IV. Asthma 

30. Respiratory Symptoms in Children and Exposure to Pesticides. Salameh, Baldi, et al. European

Respiratory Journal 22:507-512 (2003).


31. Gene-Environmental Interactions and Airway Disease in Children. Schwartz, David A. Pediatrics, Official Journal of the American Academy of Pediatrics 123:S151-S155 (2009).


32. Identifying and Managing Adverse Environmental Health Effects: Pesticides. Sanbron, Cole, Abelsohn and Weir. Canadian Medical Association Journal 166(11):1431-1436 (2002).


33. Pesticides and Asthma. Hernandez, Parron and Alarcon. Current Opinion in Allergy and Clinical Immunology 11(2):90-96 (2011).

V. Reports 

34. Commonly Used Pesticides – Human Health & Environment Impacts. Updated and Adapted by the Healthy Communities Project, Wisconsin and produced with a grant from the U.S. Environmental Protection Agency, 2006.


35. Pesticide Exposure in Children. Policy Statement, Official Journal of the American Academy of Pediatrics. November 26, 2012.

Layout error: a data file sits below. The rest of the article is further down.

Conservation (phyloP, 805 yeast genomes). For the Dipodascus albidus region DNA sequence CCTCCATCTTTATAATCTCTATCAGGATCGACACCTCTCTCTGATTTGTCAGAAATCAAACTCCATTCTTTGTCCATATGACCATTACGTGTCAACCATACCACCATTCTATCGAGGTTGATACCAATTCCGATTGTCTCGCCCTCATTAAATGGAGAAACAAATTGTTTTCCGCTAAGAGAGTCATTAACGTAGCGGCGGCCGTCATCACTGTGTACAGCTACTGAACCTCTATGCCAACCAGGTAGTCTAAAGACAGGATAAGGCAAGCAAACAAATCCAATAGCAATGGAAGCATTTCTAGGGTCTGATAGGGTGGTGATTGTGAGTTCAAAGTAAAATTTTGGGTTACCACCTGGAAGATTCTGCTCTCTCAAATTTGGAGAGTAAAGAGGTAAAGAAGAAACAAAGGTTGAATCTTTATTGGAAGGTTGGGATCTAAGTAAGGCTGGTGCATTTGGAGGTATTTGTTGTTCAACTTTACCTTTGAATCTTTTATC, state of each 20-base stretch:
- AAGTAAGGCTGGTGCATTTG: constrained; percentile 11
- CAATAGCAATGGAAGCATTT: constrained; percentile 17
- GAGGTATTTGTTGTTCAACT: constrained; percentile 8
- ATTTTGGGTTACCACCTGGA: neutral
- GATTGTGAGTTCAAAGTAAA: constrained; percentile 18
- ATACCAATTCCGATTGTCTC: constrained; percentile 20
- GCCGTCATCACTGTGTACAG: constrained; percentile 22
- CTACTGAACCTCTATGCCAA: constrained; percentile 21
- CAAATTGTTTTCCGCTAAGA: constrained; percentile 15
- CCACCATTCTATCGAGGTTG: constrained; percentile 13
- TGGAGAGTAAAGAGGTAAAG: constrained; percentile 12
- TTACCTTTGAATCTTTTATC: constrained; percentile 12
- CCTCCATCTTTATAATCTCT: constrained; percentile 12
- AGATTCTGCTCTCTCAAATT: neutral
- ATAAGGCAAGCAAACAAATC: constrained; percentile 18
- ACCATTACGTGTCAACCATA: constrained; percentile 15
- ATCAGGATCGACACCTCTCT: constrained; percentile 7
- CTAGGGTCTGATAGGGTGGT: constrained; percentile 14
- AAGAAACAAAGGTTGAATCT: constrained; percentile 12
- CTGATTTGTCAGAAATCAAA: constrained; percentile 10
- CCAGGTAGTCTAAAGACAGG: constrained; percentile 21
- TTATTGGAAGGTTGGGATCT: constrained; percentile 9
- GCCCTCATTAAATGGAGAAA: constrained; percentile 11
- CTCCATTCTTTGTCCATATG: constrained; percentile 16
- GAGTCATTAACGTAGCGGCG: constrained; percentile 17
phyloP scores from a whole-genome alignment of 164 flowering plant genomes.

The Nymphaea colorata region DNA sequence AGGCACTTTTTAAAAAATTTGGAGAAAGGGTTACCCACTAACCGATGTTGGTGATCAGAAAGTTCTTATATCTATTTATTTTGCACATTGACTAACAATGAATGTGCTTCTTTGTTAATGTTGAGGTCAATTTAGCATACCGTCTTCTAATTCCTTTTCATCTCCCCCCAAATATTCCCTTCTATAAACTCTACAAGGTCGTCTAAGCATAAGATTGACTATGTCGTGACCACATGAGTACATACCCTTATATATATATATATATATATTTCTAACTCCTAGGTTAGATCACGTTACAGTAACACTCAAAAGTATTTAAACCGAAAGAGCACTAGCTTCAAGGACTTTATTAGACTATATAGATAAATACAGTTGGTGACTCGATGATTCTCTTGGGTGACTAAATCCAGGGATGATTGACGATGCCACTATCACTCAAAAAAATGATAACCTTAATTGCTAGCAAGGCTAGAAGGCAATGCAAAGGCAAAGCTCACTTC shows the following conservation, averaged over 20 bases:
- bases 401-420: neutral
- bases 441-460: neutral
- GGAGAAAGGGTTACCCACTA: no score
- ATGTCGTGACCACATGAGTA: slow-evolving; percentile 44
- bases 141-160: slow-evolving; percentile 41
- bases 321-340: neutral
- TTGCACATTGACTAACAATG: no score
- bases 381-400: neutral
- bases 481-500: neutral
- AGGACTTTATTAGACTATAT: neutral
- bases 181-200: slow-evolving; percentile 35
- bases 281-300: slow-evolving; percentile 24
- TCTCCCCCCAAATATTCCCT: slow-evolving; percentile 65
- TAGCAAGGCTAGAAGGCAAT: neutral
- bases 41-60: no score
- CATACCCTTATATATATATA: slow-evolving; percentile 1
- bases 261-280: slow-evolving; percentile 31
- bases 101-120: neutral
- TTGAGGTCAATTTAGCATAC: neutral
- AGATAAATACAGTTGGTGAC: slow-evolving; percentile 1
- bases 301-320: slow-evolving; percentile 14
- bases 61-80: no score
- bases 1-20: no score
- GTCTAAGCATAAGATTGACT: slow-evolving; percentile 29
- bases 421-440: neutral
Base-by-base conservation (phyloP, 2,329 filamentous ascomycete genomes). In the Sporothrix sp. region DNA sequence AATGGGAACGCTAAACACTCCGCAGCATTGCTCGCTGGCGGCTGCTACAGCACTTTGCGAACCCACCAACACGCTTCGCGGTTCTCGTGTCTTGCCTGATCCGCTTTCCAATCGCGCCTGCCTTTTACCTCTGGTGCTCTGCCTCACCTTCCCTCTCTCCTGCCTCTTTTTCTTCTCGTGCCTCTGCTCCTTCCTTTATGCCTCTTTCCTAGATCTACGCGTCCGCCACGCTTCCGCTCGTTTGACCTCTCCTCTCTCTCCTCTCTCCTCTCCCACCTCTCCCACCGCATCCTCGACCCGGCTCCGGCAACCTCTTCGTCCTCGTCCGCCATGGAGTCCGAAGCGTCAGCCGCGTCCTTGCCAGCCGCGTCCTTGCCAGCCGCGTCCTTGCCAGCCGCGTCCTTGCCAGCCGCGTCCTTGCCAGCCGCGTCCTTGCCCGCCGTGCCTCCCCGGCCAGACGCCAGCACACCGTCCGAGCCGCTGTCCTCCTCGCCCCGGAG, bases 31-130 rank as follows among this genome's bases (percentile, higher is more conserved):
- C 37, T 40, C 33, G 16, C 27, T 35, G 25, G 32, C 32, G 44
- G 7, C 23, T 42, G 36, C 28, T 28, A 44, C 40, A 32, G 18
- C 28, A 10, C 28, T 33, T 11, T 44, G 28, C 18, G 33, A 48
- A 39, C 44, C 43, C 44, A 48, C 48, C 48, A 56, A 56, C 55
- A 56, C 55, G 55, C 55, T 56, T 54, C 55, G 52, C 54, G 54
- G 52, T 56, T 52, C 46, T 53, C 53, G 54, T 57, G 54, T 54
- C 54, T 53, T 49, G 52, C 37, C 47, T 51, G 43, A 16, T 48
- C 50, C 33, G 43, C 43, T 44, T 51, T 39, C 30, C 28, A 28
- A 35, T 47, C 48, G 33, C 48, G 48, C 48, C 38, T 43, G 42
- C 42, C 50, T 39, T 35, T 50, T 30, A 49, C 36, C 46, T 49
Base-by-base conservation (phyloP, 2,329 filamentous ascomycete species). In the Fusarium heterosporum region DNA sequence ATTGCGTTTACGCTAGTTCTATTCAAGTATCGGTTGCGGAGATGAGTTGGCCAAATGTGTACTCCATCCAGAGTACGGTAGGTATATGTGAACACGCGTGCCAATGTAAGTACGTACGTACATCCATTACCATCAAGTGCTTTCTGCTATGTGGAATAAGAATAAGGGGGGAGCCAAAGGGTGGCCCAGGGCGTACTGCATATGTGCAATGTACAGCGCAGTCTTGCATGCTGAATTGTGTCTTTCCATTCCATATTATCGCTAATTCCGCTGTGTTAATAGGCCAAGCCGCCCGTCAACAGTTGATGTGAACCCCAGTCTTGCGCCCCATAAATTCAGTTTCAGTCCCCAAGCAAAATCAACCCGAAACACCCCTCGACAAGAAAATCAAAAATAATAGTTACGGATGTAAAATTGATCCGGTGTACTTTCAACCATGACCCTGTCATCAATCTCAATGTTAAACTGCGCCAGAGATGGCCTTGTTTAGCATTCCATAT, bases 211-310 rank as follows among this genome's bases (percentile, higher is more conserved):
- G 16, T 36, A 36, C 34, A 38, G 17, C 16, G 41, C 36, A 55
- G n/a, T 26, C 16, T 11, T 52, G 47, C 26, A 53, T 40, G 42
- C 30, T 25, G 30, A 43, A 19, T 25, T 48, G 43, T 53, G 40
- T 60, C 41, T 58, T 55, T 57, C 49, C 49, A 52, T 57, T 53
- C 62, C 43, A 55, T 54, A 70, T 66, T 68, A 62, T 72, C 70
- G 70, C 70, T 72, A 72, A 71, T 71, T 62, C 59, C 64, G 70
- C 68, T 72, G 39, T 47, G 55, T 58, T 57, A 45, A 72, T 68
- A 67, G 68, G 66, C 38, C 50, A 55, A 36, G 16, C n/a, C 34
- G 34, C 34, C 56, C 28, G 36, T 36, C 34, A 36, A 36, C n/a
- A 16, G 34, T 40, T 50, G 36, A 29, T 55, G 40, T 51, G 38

36. America’s Children and the Environment, Third Edition. United States Environmental Protection Agency. January 2013.


37. President’s Cancer Panel 2008-2009 Annual Report: Reducing Environmental Cancer Risk. Suzanne H. Reuben. U.S. Department of Health and Human Services, National Institutes of Health, National Cancer Institute. April 2010.


38. Risks From Lawn-Care Pesticides: Including Inadequate Packaging and Labeling. Environment and Human Health. 2003.


39. Hazards of Pesticides and Children’s Health. Beyond Pesticides National Coalition Against the Misuse of Pesticides. 2005.


40. Pesticides and Human Chronic Diseases: Evidences, Mechanisms and Perspectives. Mostafalou and Abdollahi. Toxicology and Applied Pharmacology 268(2):157-177 (2013)

II. Neurological Effects
III. Endocrine Disruption
IV. Asthma
V. Reports
I. Cancer